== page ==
There is an intense rugged beauty about West Bali and mystery too once you venture beyond the surf breaks of Medewi. Bali’s north western tip is home to the protected Bali Barat National Park, which is effectively Bali’s last great wilderness.
It rewards intrepid visitors with invigorating treks up jungle-clad mountains and through savannah and dense mangrove forests. This diverse landscape also includes West Bali’s most popular attraction – the awesome coral reefs of Menjangan Island which attract a steady stream of scuba divers year-round. Apart from diving, very few travellers make the effort to venture this far north, thanks in part to the arduous drive. It may be only 100 km from Denpasar but can take a mind-numbing four hours to get there.
This is the main habitat for the endangered Bali Starling, as well as the flying fox, numerous reptiles, Menjangan wild deer and wild boar. It covers an expansive 100 square km of diverse terrain set around a couple of extinct volcanoes, while the northern peninsula features long stretches of protected beaches which are mostly completely deserted.
Your only entertainment here is the shrill sounds of birdsong, and spotting the crab-eating macaques storks, and kingfishers scrabbling around in the mangrove shallows. It has a true ‘end of the world’ feel.
Waterfalls of Ubud
Ubud sounds the siren call for Bali’s mysticism, culture and awesome landscapes. That inevitably means overflowing streets filled with travellers and roads clogged with tour buses. True, but Ubud and its environs can still conjure up a few surprises. It took me numerous visits over many years visiting Ubud before I realized there were several awesome, little known waterfalls just a short drive out of town.
Tukad Cepung Waterfall is the archetypal hidden spot. It’s so secretive it’s concealed inside a cave. A rushing cascade of water drops through an opening in the rock as it is illuminated by glistening sunlight. It’s quite a visual feast for the eyes. The water is accumulated within the circular cliff walls, creating a cool bathing pool, although it’s not recommended during the rainy season when the water line can rise dangerously fast.
An easy 20-minute jaunt from Ubud town, the waters of Tegenungan Waterfall career over a limestone cliff which miraculously appears in a clearing of dense rainforest near Sukawati. The powerful waters drop down from a height of about 30 metres over two levels. There are steps up to a higher elevation to watch the torrents race over the cliff edge into the gorge, as they churn up the turquoise waters of the bathing pool. Due to its proximity to Ubud, this waterfall is more popular than most – note the Instagram-friendly swing – so beat the crowds with a morning visit.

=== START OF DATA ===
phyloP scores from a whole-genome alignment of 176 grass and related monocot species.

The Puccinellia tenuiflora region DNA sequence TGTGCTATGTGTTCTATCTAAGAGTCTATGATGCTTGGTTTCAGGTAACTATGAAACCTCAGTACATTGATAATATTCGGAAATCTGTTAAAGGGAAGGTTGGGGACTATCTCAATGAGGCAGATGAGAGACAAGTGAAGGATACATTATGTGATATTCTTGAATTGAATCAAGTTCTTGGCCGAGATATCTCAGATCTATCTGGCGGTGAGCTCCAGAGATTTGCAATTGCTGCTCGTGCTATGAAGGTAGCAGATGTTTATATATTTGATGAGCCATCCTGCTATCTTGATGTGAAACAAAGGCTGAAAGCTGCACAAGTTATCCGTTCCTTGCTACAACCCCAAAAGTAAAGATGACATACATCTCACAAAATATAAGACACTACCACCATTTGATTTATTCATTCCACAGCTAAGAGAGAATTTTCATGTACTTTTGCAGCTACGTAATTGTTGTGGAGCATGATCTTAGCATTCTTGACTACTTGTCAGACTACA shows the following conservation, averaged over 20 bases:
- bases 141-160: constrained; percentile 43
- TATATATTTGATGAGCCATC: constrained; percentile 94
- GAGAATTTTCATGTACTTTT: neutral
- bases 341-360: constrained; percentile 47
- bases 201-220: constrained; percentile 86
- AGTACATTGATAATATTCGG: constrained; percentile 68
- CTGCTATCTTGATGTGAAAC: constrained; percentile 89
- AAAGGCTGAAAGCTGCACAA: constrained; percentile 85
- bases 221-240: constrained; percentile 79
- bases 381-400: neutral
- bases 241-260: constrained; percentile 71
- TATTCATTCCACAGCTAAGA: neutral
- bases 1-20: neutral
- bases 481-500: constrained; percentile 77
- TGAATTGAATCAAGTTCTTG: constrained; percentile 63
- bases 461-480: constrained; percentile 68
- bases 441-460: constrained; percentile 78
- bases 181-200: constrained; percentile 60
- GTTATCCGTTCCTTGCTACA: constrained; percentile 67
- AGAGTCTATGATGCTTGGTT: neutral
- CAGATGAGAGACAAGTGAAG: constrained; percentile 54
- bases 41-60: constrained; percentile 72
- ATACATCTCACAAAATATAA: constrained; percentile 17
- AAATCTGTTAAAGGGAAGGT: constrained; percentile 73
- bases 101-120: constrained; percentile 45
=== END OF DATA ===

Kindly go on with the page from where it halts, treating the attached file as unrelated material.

Now, let your mind wander. If you could dream up a hidden hideaway to call your own right in the middle of a dense forest, it would inevitably look something like Kanto Lampo Waterfall. In fact this waterfall was completely unknown before 2015, even to locals. The water cascades down the rocky hillside into a very narrow river hemmed in by large rocks and overgrown vegetation. It’s an incredibly serene spot. Although a fairly easy, yet slippery, walk down stone steps to the river from Beng village, it really does feel like an undiscovered hideaway.
A sleepy East Bali market town, it’s hard to imagine Amlapura was one of the most important places on the island during the days of the Bali Rajas. It was the seat of the influential kingdom of Karangasem, yet Amlapura is rarely included on Bali tour sightseeing itineraries. In the shadow of Mount Agung, the town’s old royal palace is a fascinating window into 19th century royal architecture and art.
Amlapura’s traditional market is right up there with Bali’s best – authentic, organic and typically hectic. It’s stacked high with pungent spices, tropical fruits and fish, and there are numerous adjoining food stalls to grab a fill of satay, spicy grilled fish and sticky rice desserts.
Amlapura’s top tourist magnets are the two royal water places located just a few kilometres outside the town – Tirta Gangga and Ujung. Tirta Gangga in particular is a serene spot with a unique mix of mid-century Balinese and Chinese design, filled with dozens of quirky statues depicting the gods of good and evil. A few kilometres east of Tirta Gangga is the so-called ‘Gates of Heaven.’ This is the photogenic Lempuyang Temple, which is set in the foreground of Mount Agung and has already garnered a big dose of Instagram infamy.